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Apart from gorilla trekking in Uganda, Uganda is one of the final refuges for lions in Africa. Lions can be seen in Kidepo Valley National Park, Queen Elizabeth National Park, and Murchison Falls National Park. There are over 130 of Uganda’s 400 lions that can be found at Queen Elizabeth National Park, the country’s busiest park. Queen Elizabeth National park also stands out for its amazing terrain, which includes the Maramagambo woodland, Kazinga Channel, craters, and Kyambura Gorge, as well as its bird population and fauna, and particularly the unique tree climbing lions.

I recommend 2 Days Bwindi gorilla trekking

Where in Africa can you see tree-climbing lions?

There are extremely few adult tree lions. Once they reach a particular size, most lions avoid climbing trees, with the exception of situations where it is their only means of safety, like being encircled by a herd of buffalo. Lions that can climb trees can be spotted primarily in Tanzania’s Lake Manyara National Park, the Serengeti National Park, Uganda’s Queen Elizabeth National Park’s Ishasha region, and the Kruger National Park in South Africa, where specific lions have also been seen scaling trees.

I recommend 3 Days Bwindi gorilla trekking from Kigali

Tree-climbing lion sightings in Queen Elizabeth National Park cannot be compared to any other destinations in Africa. Queen Elizabeth National Park is the ideal location to see tree-climbing lions because an entire pride may be seen in the Ishasha region. For more information on exploring one of Africa’s last surviving real wildernesses, please contact us for more African safari packages. Additionally, we have created Rwanda trip packages that include details about the country’s volcanoes, stunning landscapes, and mountain gorilla trekking.

I recommend 4-Day Double Gorilla Trekking Uganda Tour

Why do some lions climb trees?

The majority of lions prefer to stay on the ground, leaving climbing trees to their young or other smaller cats like leopards. But instead of acting normally, lions in Queen Elizabeth National Parks can now be observed napping under fig and acacia trees. Why do they do this while not being a distinct subspecies? There have been many explanations put forward to explain this unusual behavior. Some people think that all cats, even lions, can naturally climb trees.

According to the lion researchers, lions climb trees to escape being bitten by insects and vermin that live on the ground, such as Tse Tse flies and mosquitoes. Additionally, according to the experts, lions would climb trees to escape the midday sun on the ground, particularly during the dry season. A fresh wind is provided by the leaves and tree branches, providing relief from the intense midday heat. The lions may take uninterrupted naps while keeping an eye on their areas for prey and rivals like hyenas and leopards by scaling the tops of the fig and acacia trees. Whatever the reasons for the lions’ fascinating habit of climbing trees, the lions continue to draw an increasing number of tourists to Queen Elizabeth and Lake Manyara National Parks each year.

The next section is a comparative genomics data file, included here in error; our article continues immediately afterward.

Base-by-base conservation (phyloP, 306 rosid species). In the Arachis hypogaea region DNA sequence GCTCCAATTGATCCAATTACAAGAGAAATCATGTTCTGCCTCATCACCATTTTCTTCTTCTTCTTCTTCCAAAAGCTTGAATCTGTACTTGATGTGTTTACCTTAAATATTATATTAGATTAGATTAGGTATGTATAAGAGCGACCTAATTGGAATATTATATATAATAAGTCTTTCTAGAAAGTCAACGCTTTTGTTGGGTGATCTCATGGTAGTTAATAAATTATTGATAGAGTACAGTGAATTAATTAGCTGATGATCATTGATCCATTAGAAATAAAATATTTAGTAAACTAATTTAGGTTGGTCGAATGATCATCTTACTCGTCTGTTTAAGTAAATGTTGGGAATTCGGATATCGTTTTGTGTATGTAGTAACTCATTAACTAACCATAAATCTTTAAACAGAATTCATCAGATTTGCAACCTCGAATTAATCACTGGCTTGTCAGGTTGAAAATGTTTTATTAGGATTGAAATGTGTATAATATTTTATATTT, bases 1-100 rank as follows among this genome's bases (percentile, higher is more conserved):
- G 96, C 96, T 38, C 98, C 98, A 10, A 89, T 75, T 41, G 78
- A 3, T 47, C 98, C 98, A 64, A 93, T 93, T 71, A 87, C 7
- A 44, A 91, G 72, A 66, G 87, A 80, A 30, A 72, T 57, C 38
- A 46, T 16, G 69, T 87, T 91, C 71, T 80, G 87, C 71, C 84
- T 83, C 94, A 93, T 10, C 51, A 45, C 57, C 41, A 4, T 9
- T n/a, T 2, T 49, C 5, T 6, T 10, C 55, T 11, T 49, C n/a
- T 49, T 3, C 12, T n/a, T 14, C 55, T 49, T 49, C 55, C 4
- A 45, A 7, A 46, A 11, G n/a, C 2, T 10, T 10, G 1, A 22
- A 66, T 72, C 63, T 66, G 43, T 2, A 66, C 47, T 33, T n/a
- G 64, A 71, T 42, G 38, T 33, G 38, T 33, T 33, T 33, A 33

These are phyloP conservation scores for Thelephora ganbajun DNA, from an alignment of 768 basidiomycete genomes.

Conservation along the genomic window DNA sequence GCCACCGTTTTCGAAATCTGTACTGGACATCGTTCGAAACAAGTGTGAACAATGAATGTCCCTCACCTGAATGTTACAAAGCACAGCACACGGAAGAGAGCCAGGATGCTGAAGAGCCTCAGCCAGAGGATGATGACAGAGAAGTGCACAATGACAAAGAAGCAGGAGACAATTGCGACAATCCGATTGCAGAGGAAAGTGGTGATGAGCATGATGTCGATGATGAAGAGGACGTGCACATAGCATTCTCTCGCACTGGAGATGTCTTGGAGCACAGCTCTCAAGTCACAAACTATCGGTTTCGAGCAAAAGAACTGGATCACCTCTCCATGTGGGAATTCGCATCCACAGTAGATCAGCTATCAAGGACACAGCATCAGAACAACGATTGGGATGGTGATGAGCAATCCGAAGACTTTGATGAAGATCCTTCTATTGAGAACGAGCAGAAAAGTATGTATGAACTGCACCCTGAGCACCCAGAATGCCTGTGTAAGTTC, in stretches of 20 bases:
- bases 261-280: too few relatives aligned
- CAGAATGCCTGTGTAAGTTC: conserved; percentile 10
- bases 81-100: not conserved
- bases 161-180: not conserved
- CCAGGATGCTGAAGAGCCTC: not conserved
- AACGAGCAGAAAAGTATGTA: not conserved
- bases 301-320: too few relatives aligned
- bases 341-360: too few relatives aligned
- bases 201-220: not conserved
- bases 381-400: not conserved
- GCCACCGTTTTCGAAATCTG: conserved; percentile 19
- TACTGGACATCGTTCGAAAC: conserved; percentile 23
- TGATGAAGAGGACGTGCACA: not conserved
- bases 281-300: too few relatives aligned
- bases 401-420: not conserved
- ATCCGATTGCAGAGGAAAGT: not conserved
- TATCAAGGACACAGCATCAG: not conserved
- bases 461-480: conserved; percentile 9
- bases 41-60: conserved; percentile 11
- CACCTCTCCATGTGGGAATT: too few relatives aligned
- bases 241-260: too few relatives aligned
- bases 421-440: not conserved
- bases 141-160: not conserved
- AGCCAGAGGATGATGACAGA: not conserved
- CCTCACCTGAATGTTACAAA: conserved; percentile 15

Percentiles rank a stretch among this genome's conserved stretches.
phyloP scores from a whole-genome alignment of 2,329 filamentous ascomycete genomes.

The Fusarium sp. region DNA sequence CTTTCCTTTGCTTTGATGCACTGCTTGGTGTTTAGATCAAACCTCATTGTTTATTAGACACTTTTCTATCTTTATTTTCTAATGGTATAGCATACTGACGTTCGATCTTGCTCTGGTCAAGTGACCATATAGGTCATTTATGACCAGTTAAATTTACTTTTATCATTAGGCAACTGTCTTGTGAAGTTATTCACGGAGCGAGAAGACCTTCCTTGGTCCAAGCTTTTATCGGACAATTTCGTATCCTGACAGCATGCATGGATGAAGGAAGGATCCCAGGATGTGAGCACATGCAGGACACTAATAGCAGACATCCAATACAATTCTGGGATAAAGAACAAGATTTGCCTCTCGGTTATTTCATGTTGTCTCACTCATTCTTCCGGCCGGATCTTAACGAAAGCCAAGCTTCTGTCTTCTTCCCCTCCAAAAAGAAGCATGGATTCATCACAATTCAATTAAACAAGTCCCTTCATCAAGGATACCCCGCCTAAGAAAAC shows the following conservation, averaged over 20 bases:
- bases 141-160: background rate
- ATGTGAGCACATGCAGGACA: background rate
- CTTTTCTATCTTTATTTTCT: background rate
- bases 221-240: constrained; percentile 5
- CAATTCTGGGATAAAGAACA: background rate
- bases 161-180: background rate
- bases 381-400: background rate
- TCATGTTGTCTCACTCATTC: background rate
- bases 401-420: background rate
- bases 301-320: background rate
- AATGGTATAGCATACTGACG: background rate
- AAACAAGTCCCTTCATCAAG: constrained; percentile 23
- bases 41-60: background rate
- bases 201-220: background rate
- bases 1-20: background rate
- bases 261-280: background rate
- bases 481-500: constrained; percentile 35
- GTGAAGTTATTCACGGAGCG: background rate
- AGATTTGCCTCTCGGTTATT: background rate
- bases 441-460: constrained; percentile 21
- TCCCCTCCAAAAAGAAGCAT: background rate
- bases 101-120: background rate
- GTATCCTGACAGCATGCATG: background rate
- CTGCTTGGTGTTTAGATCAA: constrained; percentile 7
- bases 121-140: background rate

Where is the Ishasha Sector of Queen Elizabeth National Park?

The isolated Ishasha plains of Queen Elizabeth National Park are noticeably different from other sectors. Savanna grasslands and riverine forests dominate the plains. The fact that few guests really travel to Ishasha to view the tree climbing lions is a tribute to the range of attractions in Queen Elizabeth National Park. The Mweya and Kasenyi plains are where most tourists staying in the park stay. From there, it is simple to embark on game drives, boat tours along the Kazinga channel, chimpanzee tracking in Kyambura Gorge, or nature hikes in the Maramagambo forest. After seeing the regular lion prides in the Kasenyi sector, they are typically happy.

Lack of knowledge regarding the existence of these unusual cats may be one factor in the decreased visitor numbers. Many visitors learn about the tree-climbing lions of the Ishasha on a pre-planned safari. It can be challenging to find time during a scheduled safari to visit the tree-climbing lions. Within the Ishasha Plains, lions can be found in four different prides. The four primary prides are thought to have 50 lions in total. Particularly during the dry seasons, lions enjoy scaling the enormous sycamore fig trees and ubiquitous acacia trees in the plains. The likelihood of spotting lions at Ishasha is very high because entire prides spend their days perched on top of trees.

When is the best time to visit Ishasha?

Visitors on a Uganda safari can explore Queen Elizabeth National Park and other national parks at any time of year. In Uganda, the dry season (April, June, July, and August) is thought to be the busiest time for travelers because Queen Elizabeth National Park is less soggy and the lions are easier to find during this time of year, making it ideal for a safari. The rainy seasons, which are April, May, October, and November, are best for bird watching. If you wish to combine a game drive in Ishasha with additional activities like the gorilla habituation experience in Bwindi or even Rwanda safaris,

How can I reach the Ishasha sector of Queen Elizabeth National Park?

The Ishasha sector of Queen Elizabeth can be reached by car or plane. A chartered flight can be taken directly to the park from Entebbe International Airport or Kajjansi in Kampala, landing on an airstrip at Ishasha. A six-hour drive from Kampala or Entebbe to the park via Mbarara allows visitors to take in the Ugandan countryside and explore the little towns that are on the way there. After doing gorilla trekking in Bwindi Impenetrable Forest National Park, visitors can also reach the Ishasha sector.